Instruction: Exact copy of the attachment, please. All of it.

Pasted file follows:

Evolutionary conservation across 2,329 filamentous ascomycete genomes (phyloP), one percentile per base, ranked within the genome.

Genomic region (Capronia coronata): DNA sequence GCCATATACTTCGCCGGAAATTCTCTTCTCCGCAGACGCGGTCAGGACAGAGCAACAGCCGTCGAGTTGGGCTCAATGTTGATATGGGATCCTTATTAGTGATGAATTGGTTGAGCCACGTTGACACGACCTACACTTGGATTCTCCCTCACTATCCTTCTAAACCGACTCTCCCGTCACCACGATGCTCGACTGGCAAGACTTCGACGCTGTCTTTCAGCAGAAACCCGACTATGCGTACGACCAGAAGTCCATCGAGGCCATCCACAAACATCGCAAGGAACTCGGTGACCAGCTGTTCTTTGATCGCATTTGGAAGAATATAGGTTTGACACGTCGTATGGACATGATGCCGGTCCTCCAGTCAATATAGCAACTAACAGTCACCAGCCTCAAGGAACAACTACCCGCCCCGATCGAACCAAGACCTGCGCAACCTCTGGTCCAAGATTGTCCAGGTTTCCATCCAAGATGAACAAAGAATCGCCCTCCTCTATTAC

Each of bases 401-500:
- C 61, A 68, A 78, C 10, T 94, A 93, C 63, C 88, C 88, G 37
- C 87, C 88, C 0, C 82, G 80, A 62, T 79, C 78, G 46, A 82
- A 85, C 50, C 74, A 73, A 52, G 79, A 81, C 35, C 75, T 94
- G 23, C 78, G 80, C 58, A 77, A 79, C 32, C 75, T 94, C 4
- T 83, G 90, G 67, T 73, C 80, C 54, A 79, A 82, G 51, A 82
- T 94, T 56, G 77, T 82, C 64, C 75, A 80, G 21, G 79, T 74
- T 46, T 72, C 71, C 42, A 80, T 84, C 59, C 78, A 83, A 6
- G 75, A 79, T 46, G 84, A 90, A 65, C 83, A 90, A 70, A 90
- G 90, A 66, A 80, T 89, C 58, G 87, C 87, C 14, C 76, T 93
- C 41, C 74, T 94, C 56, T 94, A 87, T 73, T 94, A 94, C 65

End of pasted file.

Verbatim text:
Evolutionary conservation across 2,329 filamentous ascomycete genomes (phyloP), one percentile per base, ranked within the genome.

Genomic region (Capronia coronata): DNA sequence GCCATATACTTCGCCGGAAATTCTCTTCTCCGCAGACGCGGTCAGGACAGAGCAACAGCCGTCGAGTTGGGCTCAATGTTGATATGGGATCCTTATTAGTGATGAATTGGTTGAGCCACGTTGACACGACCTACACTTGGATTCTCCCTCACTATCCTTCTAAACCGACTCTCCCGTCACCACGATGCTCGACTGGCAAGACTTCGACGCTGTCTTTCAGCAGAAACCCGACTATGCGTACGACCAGAAGTCCATCGAGGCCATCCACAAACATCGCAAGGAACTCGGTGACCAGCTGTTCTTTGATCGCATTTGGAAGAATATAGGTTTGACACGTCGTATGGACATGATGCCGGTCCTCCAGTCAATATAGCAACTAACAGTCACCAGCCTCAAGGAACAACTACCCGCCCCGATCGAACCAAGACCTGCGCAACCTCTGGTCCAAGATTGTCCAGGTTTCCATCCAAGATGAACAAAGAATCGCCCTCCTCTATTAC

Each of bases 401-500:
- C 61, A 68, A 78, C 10, T 94, A 93, C 63, C 88, C 88, G 37
- C 87, C 88, C 0, C 82, G 80, A 62, T 79, C 78, G 46, A 82
- A 85, C 50, C 74, A 73, A 52, G 79, A 81, C 35, C 75, T 94
- G 23, C 78, G 80, C 58, A 77, A 79, C 32, C 75, T 94, C 4
- T 83, G 90, G 67, T 73, C 80, C 54, A 79, A 82, G 51, A 82
- T 94, T 56, G 77, T 82, C 64, C 75, A 80, G 21, G 79, T 74
- T 46, T 72, C 71, C 42, A 80, T 84, C 59, C 78, A 83, A 6
- G 75, A 79, T 46, G 84, A 90, A 65, C 83, A 90, A 70, A 90
- G 90, A 66, A 80, T 89, C 58, G 87, C 87, C 14, C 76, T 93
- C 41, C 74, T 94, C 56, T 94, A 87, T 73, T 94, A 94, C 65